Teachers who use connectivist practices focus on understanding their students rather than relying on standard tests or grades. They design lessons that help students build knowledge and skills by linking topics together within subjects and across subjects. These lessons often include activities like discussion boards, case studies, tutorials, wikis, and podcasting tools. Connective teachers collaborate with their students by responding to questions and providing feedback online and through other methods such as written notes, face-to-face meetings, and phone calls.
Students who participate in connectivist classrooms feel like part of a community where everyone has a role to play in learning.
"At its core, connectivism is the idea that information is spread throughout a network of connections, and hence that learning consists of the ability to create and traverse those networks," writes Downes. "In other words, knowledge is distributed across many minds, rather than being stored in some individual brain."
Downes argues that this understanding of learning makes connectivism relevant to psychology today. He says that cognitive psychologists have begun to realize that mental processes are not localized to particular parts of the brain but instead occur locally within large-scale neural networks. This realization has led some researchers to propose new theories of learning and memory that more accurately reflect the way we actually think and learn.
Downes notes that classical conditioning theory was developed before scientists realized that neurons are not isolated but instead form connections with other neurons. Thus, it assumes that associations are formed when two stimuli (in this case, a sound and a stimulus like a light) come into contact with each other repeatedly, eventually causing the sound to make the same response as the light.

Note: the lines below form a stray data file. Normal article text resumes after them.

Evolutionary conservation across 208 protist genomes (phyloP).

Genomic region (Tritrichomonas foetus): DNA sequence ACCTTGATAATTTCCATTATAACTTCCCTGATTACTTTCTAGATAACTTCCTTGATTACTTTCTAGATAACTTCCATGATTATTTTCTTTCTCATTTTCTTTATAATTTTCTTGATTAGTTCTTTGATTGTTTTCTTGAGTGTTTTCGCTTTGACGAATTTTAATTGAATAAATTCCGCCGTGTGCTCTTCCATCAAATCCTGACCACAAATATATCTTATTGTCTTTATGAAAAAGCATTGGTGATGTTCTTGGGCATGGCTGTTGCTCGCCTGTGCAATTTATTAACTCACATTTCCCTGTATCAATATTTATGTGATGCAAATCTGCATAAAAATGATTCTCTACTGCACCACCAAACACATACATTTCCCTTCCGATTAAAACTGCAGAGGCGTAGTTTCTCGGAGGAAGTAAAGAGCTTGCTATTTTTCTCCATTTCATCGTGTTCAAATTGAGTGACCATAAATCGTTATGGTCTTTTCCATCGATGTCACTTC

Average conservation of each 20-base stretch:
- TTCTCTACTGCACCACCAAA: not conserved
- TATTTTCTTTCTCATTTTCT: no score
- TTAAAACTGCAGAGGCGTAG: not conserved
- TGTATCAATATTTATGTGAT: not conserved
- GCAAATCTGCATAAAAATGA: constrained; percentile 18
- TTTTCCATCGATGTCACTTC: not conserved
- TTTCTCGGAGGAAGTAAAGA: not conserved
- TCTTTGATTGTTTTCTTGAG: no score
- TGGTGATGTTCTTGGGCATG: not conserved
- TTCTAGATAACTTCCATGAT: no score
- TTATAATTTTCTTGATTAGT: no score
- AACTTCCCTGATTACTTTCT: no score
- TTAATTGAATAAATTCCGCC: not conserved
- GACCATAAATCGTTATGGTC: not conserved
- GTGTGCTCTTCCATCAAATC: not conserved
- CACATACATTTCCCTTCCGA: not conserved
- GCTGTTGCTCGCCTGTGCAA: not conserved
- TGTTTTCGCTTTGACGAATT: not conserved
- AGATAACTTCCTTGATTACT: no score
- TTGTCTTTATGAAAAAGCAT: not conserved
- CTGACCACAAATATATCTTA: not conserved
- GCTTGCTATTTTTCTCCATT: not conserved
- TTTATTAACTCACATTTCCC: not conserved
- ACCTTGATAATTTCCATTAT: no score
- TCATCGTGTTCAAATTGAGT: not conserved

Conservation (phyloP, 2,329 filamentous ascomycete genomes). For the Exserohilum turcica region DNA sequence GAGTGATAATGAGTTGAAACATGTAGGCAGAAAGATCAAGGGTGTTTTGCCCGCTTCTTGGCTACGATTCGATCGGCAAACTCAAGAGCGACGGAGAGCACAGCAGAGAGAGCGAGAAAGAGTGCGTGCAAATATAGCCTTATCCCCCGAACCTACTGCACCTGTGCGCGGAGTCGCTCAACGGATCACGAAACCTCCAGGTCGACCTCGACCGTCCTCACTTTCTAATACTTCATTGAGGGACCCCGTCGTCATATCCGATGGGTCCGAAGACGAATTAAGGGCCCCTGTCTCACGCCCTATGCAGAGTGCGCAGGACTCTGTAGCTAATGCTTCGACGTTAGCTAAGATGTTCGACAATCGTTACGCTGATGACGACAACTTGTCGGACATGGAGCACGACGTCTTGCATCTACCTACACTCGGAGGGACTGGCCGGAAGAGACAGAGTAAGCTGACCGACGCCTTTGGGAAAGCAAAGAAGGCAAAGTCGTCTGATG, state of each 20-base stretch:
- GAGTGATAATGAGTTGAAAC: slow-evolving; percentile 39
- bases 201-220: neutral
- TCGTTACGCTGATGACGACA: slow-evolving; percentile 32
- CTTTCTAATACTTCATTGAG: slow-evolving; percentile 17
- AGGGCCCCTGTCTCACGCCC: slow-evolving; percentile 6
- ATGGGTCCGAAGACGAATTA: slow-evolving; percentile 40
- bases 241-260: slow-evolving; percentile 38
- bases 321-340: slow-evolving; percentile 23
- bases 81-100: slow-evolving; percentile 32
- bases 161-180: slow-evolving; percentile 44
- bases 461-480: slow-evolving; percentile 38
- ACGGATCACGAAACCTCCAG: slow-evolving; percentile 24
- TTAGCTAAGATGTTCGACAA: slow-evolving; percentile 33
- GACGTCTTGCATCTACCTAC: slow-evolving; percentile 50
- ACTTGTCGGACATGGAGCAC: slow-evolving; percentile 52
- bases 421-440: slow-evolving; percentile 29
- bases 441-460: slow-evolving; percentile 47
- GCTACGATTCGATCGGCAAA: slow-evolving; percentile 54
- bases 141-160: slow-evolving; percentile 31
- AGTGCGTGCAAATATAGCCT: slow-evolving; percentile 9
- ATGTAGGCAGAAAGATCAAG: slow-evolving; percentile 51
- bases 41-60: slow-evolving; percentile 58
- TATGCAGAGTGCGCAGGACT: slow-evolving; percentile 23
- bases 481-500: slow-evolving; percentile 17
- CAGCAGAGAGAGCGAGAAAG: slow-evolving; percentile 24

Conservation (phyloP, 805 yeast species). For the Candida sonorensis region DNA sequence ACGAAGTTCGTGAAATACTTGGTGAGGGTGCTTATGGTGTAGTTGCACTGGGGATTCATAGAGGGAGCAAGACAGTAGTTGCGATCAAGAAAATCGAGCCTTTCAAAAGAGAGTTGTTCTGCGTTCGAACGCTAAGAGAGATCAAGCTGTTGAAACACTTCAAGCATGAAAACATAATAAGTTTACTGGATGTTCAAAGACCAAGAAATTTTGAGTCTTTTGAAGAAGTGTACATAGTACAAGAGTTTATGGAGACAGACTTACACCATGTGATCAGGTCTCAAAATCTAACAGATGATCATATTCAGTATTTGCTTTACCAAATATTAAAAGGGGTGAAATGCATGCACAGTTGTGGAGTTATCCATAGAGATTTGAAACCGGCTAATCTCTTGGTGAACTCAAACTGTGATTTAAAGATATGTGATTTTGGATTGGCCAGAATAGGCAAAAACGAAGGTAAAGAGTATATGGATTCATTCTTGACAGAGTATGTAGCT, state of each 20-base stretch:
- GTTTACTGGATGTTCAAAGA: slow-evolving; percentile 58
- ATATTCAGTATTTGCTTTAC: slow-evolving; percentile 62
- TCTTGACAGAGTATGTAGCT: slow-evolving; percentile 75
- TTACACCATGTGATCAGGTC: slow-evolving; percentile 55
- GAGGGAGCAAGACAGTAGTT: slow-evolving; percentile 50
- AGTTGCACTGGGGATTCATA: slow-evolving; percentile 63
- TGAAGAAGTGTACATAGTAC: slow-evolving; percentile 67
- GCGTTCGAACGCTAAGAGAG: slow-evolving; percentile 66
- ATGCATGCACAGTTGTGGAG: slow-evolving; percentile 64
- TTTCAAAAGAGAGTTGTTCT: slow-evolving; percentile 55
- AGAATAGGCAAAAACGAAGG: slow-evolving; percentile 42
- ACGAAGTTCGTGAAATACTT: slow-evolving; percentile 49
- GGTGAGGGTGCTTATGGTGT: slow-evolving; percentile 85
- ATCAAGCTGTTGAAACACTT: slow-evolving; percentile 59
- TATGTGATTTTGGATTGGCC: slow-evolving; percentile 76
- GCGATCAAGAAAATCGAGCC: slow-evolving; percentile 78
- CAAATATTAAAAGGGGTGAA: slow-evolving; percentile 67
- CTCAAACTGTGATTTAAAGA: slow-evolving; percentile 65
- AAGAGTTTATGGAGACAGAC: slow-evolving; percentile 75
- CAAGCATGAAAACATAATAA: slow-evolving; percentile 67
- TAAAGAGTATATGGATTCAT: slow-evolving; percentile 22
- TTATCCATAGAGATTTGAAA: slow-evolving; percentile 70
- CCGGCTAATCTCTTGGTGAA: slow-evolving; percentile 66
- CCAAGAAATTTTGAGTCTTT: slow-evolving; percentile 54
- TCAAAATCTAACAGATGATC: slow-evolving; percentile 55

However, recent research shows that this type of learning does not depend on repeated contact between a stimulus and an association; instead, it can also be achieved by exposure alone.
Connectivism is comparable to constructivism—in fact, a student engaged in connectivism would most likely do so with a constructivist perspective at times. The distinction in this case is due to the essential significance of relationships and networks in connectivism. They are primary sources, not auxiliary sources. Concepts are connected to each other through relations such as similarity, cause-and-effect, and part-whole. Relationships between concepts are often implicit or tacit. For example, when we speak we don't say "I think therefore I am"; we say "Thinking and being are one and the same." In order to understand what someone means, we need to examine their use of language.
Connectivism can be described as a theory of knowledge that focuses on how humans learn things by connecting pieces of information together from different sources. Humans create connections where there are similarities between items stored in memory. For example, if I ask you about Boston's mayor and you remember that it was Raymond Flynn who served from 1990 to 1993, I will know that this person is also responsible for ordering fireworks during an evening skywatching session. Knowing something about the subject matter helps us make connections between events or objects that might not be related directly. For example, if I ask you about the fourth season of Friends and you remember that it ended in 2004, knowing that this period corresponds to years when the Clinton administration was in office may help me infer that Jennifer Aniston is now married to Justin Theroux.